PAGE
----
After reading a review of this re-issue of an acclaimed comedy thriller of the 80’s I recalled seeing some of it late night on TV and always wanted to watching it fully. It follows the story of a bounty hunter / ex-cop Jack Walsh (Robert DeNiro) given the task of tracking down an accountant for the mob ‘the duke’ who has jumped bail and is worth a whole lot of money. The FBI want this guy as does the Mafia, and so on a trip from New York to LA it’s Jack’s job to keep him (and himself) alive.
Very much in the vein of similar eighties comedy thrillers like Beverly Hills Cop, this blends thrills and comedy well, along with a sharp, swear-heavy script that bounces off the page. The squabbling and bickering between DeNiro’s wise-cracking bounty hunter and Charles Grodin’s dead-pan ‘the duke’ forms the heart of this highly entertaining ‘caper’ road-movie. Granted sometimes it is a bit too heavy on the humour and you never really feel anyone is in particular danger, but with decent support from genre regulars John Ashton & Joe Pantoliano as well as well-rounded and fascinating characterisation for the principal leads (their relationship gradually and believably forming into friendship) – this is one 80’s movie that hasn’t aged quite as badly as others and makes for a genuine cult classic.
Sadly, the Blu-ray is a mixed bag. The image quality is decent for an eighties movie and colours and fine detail mostly impress throughout. The soundtrack though, in a choice of 2.0 stereo or 5.1 DTS HD Master Audio has occasional lip-sync issues that let down what is otherwise a crisp and punchy presentation. Extras consist of several new interviews, but no DeNiro (!) and a lack of a commentary means this isn’t exactly a home run.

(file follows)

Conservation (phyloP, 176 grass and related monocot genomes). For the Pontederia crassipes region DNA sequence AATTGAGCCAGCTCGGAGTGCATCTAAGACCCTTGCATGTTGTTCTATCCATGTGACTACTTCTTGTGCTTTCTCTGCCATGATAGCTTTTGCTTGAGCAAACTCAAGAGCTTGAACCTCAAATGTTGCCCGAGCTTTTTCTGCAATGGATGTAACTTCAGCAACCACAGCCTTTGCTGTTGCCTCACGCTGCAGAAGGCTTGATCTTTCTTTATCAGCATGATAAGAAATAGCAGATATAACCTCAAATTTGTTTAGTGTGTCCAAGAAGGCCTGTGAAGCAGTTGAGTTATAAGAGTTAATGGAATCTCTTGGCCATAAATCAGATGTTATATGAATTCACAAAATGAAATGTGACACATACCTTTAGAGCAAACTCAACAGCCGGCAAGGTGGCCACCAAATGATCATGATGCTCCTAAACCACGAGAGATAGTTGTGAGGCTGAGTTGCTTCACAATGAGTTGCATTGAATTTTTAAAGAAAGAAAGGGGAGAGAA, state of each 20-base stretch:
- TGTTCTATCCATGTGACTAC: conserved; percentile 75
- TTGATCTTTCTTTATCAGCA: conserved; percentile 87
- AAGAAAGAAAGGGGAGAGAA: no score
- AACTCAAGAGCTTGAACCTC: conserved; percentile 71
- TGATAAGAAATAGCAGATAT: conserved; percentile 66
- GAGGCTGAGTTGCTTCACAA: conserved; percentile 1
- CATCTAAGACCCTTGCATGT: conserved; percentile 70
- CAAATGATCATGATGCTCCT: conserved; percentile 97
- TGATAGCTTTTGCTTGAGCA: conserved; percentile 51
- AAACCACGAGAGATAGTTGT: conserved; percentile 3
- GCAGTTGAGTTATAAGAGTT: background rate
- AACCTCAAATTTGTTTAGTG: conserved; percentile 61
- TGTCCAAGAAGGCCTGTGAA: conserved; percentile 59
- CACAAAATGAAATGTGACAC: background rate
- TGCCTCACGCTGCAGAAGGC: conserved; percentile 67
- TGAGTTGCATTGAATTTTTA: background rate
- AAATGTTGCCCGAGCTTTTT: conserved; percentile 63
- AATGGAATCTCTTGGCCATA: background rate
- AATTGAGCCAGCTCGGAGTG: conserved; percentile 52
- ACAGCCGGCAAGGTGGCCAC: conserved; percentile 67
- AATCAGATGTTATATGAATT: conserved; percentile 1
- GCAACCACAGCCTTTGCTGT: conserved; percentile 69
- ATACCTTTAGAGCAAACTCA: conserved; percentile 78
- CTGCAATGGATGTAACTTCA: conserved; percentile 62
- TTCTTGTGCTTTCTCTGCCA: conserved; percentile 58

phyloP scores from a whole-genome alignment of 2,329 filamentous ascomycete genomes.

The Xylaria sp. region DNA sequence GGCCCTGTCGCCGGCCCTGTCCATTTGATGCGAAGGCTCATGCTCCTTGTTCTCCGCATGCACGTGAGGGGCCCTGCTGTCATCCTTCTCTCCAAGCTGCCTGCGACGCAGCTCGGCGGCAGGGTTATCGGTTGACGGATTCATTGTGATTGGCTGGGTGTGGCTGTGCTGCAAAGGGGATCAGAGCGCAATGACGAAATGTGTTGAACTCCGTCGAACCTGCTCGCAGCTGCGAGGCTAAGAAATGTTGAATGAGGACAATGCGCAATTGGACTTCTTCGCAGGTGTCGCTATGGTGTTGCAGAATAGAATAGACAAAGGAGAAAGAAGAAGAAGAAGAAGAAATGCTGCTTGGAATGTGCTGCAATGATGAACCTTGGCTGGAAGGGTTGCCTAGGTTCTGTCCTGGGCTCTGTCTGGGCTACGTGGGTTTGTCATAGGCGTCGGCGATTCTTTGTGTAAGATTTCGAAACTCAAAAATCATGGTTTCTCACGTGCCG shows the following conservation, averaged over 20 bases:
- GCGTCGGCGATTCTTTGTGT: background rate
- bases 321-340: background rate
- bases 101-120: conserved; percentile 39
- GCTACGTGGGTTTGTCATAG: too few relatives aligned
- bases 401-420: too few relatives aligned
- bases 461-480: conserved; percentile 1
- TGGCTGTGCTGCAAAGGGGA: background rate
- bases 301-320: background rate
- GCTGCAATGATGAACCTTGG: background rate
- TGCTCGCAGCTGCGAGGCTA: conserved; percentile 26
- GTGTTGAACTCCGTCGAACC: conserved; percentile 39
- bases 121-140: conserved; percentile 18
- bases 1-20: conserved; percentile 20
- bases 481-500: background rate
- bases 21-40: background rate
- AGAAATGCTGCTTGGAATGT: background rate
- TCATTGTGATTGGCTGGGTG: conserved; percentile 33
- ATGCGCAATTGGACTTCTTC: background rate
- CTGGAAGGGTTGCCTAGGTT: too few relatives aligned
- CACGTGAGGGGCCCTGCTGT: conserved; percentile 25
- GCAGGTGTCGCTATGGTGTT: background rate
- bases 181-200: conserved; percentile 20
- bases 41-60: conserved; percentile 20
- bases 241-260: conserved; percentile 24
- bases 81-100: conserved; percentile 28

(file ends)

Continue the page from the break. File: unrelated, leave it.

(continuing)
Sometimes there is a reason you don’t get around to watching a particular movie. Maybe it’s just passed you by, other movies have caught your interest more … or something is trying to tell you, it’s not really as good as you’ve heard. This is one such movie.
Johnny Depp plays undercover FBI agent Donnie Brasco who gets embroiled in the goings on of a gang in New York and gets mentored by aging mobster Lefty (Al Pacino). Based in a true story this is of course an intriguing set up and makes for at first engrossing viewing. Pacino this time around isn’t playing the boss, the main guy, but more an always overlooked and fairly disgruntled ‘hood with one eye on a boat trip out of town, and another on the boss’s job. It’s definitely an interesting change of pace for the usually loud and brash actor. Depp is the confident, slightly cock-sure guy who thinks he’s got it all under control, as his family life begins to fall apart and he gets pulled further and further into the underworld. Michael Madsen is on hand as the guy everyone fears and looks up to.
Depp & Pacino’s friendship holds this together well, but isn’t the most convincing, as Lefty seems to take much of Donnie at face value despite many moments that should have lead him to question the guy’s identity. There is however plenty of tension as Donnie juggles his family life with that of the mob and tries to keep one step ahead of everyone else as the FBI increasingly pressure him for results.
The biggest issue is the supporting cast. The surrounding actors are plucked from the poor-man’s mob actor barrel, lacking much of the menace or presence of a Joe Pesci or Harvey Keitel. British director Mike Newell goes for a realistic style and avoids much of the grandeur or energy of other great mob movies like Goodfellas. With only smattering of violence and a script that often felt like it was satirizing the world it was depicting (how many times do we hear ‘forget about it’ ?), something about this just never came to life. Add an ending that seriously lacked the big pay-off I’d been lead to believe was coming … and I came away rather disappointed.